Klein TW. Cannabinoid-based drugs as anti-inflammatory therapeutics. Nat Rev Immunol. 2005;5(5):400–11.
Nagarkatti P, Pandey R, Rieder SA, Hegde VL, Nagarkatti M. Cannabinoids as novel anti-inflammatory drugs. Future Med Chem. 2009;1:1333–49.
Olsson T, Sun J, Hillert J, Höjeberg B, Ekre HP, Andersson G, et al. Increased numbers of T cells recognizing multiple myelin basic protein epitopes in multiple sclerosis. Eur J Immunol. 1992;22(4):1083–7.
Wallström E, Khademi M, Andersson M, Weissert R, Linington C, Olsson T. Increased reactivity to myelin oligodendrocyte glycoprotein peptides and epitope mapping in HLA DR2(15) + multiple sclerosis. Eur J Immunol. 1998;28(10):3329–35.
Ben-Nun A, Cohen IR. Experimental autoimmune encephalomyelitis (EAE) mediated by T cell lines: process of selection of lines and characterization of the cells. J Immunol. 1982;129:303–8.
Lyman WD, Sonett JR, Brosnan CF, Elkin R, Bornstein MB. Delta 9-tetrahydrocannabinol: a novel treatment for experimental autoimmune encephalomyelitis. J Neuroimmunol. 1989;23:73–81.
Maresz K, Pryce G, Ponomarev ED, Marsicano G, Croxford JL, Shriver LP, et al. Direct suppression of CNS autoimmune inflammation via the cannabinoid receptor CB1 on neurons and CB2 on autoreactive T cells. Nat Med. 2007;13:492–7.
Kozela E, Lev N, Kaushansky N, Eilam R, Rimmerman N, Levy R, et al. Cannabidiol inhibits pathogenic T cells, decreases spinal microglial activation and ameliorates multiple sclerosis-like disease in C57BL/6 mice. Br J Pharmacol. 2011;163:1507–19.
Kozela E, Juknat A, Kaushansky N, Rimmerman N, Ben-Nun A, Vogel Z. Cannabinoids decrease the th17 inflammatory autoimmune phenotype. J Neuroimmune Pharmacol. 2013;8(5):1265–76.
Harrington LE, Hatton RD, Mangan PR, Turner H, Murphy TL, Weaver CT. Interleukin 17-producing CD4+ effector Tcells develop via a lineage distinct from the T helper type 1 and 2 lineages. Nat Immunol. 2005;6:1123–32.
Zhou L, Ivanov II, Spolski R, Min R, Shenderov K, Egawa T, et al. IL-6 programs T(H)-17 cell differentiation by promoting sequential engagement of the IL-21 and IL-23 pathways. Nat Immunol. 2007;8:967–74.
Huard B, Prigent P, Pagès F, Bruniquel D, Triebel F. T cell major histocompatibility complex class II molecules down-regulate CD4+ T cell clone responses following LAG-3 binding. Eur J Immunol. 1996;26(5):1180–6.
Workman CJ, Vignali DA. The CD4-related molecule, LAG-3 (CD223), regulates the expansion of activated T cells. Eur J Immunol. 2003;33(4):970–9.
Sierro S, Romero P, Speiser DE. The CD4-like molecule LAG-3, biology and therapeutic applications. Expert Opin Ther Targets. 2011;15(1):91–101.
Chen L, Flies DB. Molecular mechanisms of T cell co-stimulation and co-inhibition. Nat Rev Immunol. 2013;13(4):227–42. doi:10.1038/nri3405.
Safford M, Collins S, Lutz MA, Allen A, Huang CT, Kowalski J, et al. Egr-2 and Egr-3 are negative regulators of T cell activation. Nat Immunol. 2005;6(5):472–80.
Anderson PO, Manzo BA, Sundstedt A, Minaee S, Symonds A, Khalid S, et al. Persistent antigenic stimulation alters the transcription program in T cells, resulting in antigen-specific tolerance. Eur J Immunol. 2006;36(6):1374–85.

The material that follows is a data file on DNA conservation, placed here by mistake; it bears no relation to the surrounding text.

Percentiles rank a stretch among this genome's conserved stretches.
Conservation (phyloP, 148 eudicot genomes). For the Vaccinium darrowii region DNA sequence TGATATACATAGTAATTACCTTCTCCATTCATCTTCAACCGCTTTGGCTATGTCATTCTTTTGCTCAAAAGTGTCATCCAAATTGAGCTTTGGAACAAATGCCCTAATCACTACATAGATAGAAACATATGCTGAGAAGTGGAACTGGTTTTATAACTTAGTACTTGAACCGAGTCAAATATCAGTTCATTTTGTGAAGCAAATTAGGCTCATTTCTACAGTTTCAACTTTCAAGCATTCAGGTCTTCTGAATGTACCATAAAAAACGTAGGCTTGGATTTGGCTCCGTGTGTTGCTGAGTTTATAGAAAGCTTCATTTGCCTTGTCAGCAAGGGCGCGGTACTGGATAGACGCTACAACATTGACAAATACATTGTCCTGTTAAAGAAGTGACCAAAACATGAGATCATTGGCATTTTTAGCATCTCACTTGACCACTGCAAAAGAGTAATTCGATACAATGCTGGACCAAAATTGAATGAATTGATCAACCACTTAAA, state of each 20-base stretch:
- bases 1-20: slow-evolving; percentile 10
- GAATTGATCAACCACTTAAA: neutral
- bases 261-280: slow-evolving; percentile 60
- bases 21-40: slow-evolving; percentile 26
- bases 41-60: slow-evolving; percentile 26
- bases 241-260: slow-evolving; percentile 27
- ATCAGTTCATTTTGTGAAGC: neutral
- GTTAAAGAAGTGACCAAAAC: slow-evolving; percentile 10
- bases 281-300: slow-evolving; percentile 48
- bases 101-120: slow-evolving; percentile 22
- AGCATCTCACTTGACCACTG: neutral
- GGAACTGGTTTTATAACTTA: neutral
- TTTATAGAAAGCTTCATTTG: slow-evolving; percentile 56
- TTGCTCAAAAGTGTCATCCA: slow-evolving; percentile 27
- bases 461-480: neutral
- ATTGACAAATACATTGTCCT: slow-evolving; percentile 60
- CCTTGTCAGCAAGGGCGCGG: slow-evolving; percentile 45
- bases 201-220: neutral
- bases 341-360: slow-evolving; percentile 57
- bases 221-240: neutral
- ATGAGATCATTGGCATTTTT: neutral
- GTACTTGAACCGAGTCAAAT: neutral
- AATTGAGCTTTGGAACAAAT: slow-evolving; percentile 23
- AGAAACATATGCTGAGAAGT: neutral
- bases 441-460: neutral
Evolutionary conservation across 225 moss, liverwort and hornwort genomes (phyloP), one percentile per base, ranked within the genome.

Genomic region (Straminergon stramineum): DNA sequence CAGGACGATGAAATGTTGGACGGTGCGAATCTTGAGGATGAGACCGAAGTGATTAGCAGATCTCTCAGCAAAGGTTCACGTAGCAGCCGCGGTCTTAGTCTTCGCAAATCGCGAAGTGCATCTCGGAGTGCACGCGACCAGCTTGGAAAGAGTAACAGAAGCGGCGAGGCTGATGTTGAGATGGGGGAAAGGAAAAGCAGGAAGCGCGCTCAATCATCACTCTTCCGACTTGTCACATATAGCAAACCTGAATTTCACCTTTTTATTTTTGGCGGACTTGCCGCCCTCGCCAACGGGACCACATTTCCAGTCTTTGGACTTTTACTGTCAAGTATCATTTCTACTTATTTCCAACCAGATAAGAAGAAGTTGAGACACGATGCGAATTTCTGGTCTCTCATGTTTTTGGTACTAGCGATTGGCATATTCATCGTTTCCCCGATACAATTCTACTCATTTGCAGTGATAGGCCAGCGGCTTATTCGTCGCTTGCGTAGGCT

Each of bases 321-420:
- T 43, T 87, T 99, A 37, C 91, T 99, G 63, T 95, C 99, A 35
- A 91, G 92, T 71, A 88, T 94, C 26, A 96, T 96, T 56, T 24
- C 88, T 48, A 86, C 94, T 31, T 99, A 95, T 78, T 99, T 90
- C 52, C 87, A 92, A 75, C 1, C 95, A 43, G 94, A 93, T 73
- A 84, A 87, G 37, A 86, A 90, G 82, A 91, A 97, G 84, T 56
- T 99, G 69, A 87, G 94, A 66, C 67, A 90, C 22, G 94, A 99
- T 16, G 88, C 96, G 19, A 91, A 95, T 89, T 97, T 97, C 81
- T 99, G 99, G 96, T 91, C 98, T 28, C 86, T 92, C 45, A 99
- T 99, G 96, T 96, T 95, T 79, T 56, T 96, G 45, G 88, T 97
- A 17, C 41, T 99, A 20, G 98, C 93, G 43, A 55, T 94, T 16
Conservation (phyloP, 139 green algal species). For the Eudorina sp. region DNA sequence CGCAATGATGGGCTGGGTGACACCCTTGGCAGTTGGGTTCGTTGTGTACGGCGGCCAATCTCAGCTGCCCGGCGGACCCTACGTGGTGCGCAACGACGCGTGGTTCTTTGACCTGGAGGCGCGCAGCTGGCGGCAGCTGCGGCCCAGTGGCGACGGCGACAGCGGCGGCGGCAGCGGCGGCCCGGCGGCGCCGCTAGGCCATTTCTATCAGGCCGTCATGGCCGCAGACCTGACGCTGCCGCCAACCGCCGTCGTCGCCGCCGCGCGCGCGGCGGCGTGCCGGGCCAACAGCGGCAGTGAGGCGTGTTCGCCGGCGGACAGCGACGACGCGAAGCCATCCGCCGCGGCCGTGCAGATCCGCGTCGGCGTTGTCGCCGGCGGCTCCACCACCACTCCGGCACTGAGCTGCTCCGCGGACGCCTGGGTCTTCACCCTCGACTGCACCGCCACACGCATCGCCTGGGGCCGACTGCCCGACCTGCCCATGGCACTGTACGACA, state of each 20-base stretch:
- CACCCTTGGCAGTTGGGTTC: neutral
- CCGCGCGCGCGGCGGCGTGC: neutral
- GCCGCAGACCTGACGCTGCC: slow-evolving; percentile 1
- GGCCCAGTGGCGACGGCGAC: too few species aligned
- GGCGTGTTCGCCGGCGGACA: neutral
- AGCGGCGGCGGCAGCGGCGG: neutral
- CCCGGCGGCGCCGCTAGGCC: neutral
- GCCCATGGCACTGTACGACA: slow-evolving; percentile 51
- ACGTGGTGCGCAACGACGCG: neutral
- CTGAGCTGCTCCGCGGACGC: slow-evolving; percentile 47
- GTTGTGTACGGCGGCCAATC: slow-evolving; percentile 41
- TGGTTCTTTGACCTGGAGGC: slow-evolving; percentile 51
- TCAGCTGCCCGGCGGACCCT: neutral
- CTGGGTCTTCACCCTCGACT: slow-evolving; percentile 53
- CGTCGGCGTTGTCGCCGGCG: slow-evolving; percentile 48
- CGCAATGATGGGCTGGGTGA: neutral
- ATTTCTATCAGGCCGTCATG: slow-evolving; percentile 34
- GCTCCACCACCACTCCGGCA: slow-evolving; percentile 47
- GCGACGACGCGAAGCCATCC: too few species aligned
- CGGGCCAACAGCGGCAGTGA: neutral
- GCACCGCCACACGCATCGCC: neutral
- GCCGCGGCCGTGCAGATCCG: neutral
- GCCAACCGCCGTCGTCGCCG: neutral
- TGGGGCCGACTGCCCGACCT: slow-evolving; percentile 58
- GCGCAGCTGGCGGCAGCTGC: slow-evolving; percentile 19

Martín P, Sánchez-Madrid F. CD69: an unexpected regulator of TH17 cell-driven inflammatory responses. Sci Signal. 2011;4(165):e14.
Martín P, Gómez M, Lamana A, Cruz-Adalia A, Ramírez-Huesca M, Ursa MA, et al. CD69 association with Jak3/Stat5 proteins regulates Th17 cell differentiation. Mol Cell Biol. 2010;30(20):4877–89.
Workman CJ, Rice DS, Dugger KJ, Kurschner C, Vignali DA. Phenotypic analysis of the murine CD4-related glycoprotein, CD223 (LAG-3). Eur J Immunol. 2002;32(8):2255–63.
Han Y, Guo Q, Zhang M, Chen Z, Cao X. CD69+ CD4+ CD25- T cells, a new subset of regulatory T cells, suppress T cell proliferation through membrane-bound TGF-beta 1. J Immunol. 2009;182(1):111–20.
Ng WF, Duggan PJ, Ponchel F, Matarese G, Lombardi G, Edwards AD, et al. Human CD4(+)CD25(+) cells: a naturally occurring population of regulatory T cells. Blood. 2001;98(9):2736–44.
Feunou P, Poulin L, Habran C, Le Moine A, Goldman M, Braun MY. CD4 + CD25+ and CD4 + CD25- T cells act respectively as inducer and effector T suppressor cells in superantigen-induced tolerance. J Immunol. 2003;171(7):3475–84.
Fujio K, Okamura T, Yamamoto K. The Family of IL-10-secreting CD4+ T cells. Adv Immunol. 2010;105:99–130.
Okamura T, Fujio K, Shibuya M, Sumitomo S, Shoda H, Sakaguchi S, et al. CD4 + CD25-LAG3+ regulatory T cells controlled by the transcription factor Egr-2. Proc Natl Acad Sci U S A. 2009;106(33):13974–9.
Brownlie RJ, Zamoyska R. T cell receptor signalling networks: branched, diversified and bounded. Nat Rev Immunol. 2013;13(4):257–69.
Etemire E, Krull M, Hasenberg M, Reichardt P, Gunzer M. Transiently reduced PI3K/Akt activity drives the development of regulatory function in antigen-stimulated Naïve T-cells. PLoS One. 2013;8(7):e68378.
Dalton GD, Bass CE, Van Horn CG, Howlett AC. Signal transduction via cannabinoid receptors. CNS Neurol Disord Drug Targets. 2009;8(6):422–31.
Kozela E, Pietr M, Juknat A, Rimmerman N, Levy R, Vogel Z. Cannabinoids Delta(9)-tetrahydrocannabinol and cannabidiol differentially inhibit the lipopolysaccharide-activated NFkappaB and interferon-β/STAT cproinflammatory pathways in BV-2 microglial cells. J Biol Chem. 2010;285:1616–26.